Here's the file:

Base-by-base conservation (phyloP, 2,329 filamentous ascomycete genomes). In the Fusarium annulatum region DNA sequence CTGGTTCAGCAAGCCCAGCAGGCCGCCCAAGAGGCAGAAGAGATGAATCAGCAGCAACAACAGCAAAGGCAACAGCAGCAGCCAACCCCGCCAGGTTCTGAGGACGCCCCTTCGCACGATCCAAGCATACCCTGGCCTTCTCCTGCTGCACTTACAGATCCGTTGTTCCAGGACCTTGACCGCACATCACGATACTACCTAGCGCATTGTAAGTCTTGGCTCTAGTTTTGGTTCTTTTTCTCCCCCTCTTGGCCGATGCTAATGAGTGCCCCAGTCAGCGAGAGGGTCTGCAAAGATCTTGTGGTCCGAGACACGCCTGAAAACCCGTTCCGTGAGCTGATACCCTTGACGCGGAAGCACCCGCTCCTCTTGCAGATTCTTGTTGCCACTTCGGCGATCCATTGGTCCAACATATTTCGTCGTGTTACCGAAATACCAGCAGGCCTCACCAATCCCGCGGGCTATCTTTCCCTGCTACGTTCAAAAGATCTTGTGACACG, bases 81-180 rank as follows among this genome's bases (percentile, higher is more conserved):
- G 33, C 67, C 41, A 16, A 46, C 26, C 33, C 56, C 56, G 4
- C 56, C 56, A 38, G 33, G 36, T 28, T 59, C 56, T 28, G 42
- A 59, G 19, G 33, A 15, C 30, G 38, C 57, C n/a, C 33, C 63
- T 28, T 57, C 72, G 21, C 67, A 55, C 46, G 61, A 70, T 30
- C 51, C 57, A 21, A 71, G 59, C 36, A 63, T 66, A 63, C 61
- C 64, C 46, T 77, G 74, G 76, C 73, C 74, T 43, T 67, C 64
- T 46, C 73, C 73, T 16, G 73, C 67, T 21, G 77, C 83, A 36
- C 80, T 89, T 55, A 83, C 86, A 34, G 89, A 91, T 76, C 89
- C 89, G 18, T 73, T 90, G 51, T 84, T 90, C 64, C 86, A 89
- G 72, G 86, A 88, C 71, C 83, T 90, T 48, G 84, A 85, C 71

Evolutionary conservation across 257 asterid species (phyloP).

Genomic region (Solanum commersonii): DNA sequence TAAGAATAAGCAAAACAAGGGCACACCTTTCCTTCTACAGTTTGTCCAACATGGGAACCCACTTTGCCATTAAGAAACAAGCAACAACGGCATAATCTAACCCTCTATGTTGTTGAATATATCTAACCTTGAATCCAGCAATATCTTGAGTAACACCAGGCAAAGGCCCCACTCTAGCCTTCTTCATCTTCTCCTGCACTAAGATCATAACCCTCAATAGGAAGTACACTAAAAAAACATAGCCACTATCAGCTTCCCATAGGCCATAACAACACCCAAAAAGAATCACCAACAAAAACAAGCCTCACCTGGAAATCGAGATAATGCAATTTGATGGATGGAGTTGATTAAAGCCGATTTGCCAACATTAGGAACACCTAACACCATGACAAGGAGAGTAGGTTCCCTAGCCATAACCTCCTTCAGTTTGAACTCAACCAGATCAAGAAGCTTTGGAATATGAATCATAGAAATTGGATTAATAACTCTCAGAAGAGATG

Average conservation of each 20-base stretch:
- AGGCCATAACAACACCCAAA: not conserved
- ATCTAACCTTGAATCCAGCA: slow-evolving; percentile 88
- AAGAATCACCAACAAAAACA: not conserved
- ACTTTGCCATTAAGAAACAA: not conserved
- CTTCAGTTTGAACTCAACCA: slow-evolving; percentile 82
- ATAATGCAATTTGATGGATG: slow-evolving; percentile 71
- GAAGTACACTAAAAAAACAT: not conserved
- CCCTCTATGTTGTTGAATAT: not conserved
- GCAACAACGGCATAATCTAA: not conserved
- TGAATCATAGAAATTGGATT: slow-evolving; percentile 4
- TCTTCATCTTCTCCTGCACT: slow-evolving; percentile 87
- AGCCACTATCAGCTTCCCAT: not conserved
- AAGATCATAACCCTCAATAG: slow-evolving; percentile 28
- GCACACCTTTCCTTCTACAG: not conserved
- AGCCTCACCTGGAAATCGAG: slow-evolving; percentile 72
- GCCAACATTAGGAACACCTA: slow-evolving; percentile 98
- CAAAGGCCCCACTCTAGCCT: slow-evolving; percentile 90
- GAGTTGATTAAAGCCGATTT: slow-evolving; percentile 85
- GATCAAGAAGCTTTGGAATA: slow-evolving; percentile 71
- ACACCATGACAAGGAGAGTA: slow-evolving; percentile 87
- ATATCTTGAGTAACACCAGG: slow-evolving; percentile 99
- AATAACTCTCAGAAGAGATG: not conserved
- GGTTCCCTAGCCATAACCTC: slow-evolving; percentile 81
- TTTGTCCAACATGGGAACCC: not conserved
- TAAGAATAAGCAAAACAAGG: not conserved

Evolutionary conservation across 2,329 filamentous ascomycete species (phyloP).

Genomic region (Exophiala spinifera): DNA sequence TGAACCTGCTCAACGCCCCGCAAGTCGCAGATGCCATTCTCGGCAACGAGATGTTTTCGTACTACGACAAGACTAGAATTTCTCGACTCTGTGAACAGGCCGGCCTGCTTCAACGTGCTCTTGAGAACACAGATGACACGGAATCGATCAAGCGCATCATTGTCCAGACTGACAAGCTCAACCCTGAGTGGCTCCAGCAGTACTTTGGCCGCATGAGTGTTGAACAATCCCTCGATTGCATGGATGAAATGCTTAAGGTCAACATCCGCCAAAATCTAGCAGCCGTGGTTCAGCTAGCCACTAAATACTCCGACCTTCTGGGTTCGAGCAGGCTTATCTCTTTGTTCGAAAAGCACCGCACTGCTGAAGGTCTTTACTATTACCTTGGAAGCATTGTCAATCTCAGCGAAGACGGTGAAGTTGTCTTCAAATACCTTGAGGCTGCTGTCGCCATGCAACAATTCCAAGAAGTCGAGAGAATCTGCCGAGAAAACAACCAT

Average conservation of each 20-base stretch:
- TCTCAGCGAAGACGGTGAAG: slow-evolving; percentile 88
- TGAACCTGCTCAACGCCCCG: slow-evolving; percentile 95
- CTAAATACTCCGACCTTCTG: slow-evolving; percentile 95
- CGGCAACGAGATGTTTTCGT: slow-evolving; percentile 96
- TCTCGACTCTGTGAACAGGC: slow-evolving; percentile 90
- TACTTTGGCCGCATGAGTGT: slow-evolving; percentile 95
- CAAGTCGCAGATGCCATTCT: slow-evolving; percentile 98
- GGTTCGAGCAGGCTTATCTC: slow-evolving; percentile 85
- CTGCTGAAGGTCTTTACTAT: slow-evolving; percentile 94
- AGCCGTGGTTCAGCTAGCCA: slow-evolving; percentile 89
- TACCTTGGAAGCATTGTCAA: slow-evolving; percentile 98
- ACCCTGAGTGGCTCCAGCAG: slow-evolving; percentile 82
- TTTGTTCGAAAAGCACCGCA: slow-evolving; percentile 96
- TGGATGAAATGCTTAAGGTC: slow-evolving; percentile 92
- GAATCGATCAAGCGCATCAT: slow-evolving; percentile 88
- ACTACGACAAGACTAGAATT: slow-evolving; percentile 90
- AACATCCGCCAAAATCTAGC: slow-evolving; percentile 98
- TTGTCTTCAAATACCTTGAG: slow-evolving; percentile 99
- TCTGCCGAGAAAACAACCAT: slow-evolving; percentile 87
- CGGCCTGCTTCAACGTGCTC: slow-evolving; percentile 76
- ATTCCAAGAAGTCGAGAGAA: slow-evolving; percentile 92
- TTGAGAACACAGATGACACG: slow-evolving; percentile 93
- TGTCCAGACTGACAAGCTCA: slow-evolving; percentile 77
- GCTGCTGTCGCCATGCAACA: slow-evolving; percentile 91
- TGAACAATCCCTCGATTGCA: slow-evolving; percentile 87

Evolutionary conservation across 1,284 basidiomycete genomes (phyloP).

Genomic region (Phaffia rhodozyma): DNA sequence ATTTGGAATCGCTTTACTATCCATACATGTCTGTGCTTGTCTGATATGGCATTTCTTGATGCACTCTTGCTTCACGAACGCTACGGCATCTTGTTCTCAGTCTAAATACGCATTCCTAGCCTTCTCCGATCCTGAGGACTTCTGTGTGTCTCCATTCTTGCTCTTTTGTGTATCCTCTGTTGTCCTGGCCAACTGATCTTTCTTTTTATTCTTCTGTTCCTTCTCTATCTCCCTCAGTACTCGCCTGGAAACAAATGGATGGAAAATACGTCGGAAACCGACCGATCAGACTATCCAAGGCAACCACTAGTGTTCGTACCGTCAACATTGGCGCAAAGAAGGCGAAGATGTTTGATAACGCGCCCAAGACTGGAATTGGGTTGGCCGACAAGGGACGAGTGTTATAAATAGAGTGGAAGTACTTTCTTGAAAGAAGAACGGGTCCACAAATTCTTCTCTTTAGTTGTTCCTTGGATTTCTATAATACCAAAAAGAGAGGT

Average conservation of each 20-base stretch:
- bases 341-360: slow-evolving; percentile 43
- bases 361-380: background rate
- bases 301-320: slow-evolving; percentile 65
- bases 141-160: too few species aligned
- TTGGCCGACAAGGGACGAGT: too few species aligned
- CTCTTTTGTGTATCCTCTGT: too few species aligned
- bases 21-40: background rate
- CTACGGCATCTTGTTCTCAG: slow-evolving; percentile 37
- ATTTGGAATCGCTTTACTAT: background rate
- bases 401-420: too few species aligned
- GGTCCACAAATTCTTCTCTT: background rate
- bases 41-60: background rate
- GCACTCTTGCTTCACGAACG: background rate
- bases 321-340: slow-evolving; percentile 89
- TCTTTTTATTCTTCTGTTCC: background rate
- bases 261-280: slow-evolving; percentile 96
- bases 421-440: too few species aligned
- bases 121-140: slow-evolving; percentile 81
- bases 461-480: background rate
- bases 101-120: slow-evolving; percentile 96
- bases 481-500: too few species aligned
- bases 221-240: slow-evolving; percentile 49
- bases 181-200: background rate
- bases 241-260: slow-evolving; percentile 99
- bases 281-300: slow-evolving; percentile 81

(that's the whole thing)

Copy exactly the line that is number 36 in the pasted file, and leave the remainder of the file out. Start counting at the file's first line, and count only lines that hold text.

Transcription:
- AATAACTCTCAGAAGAGATG: not conserved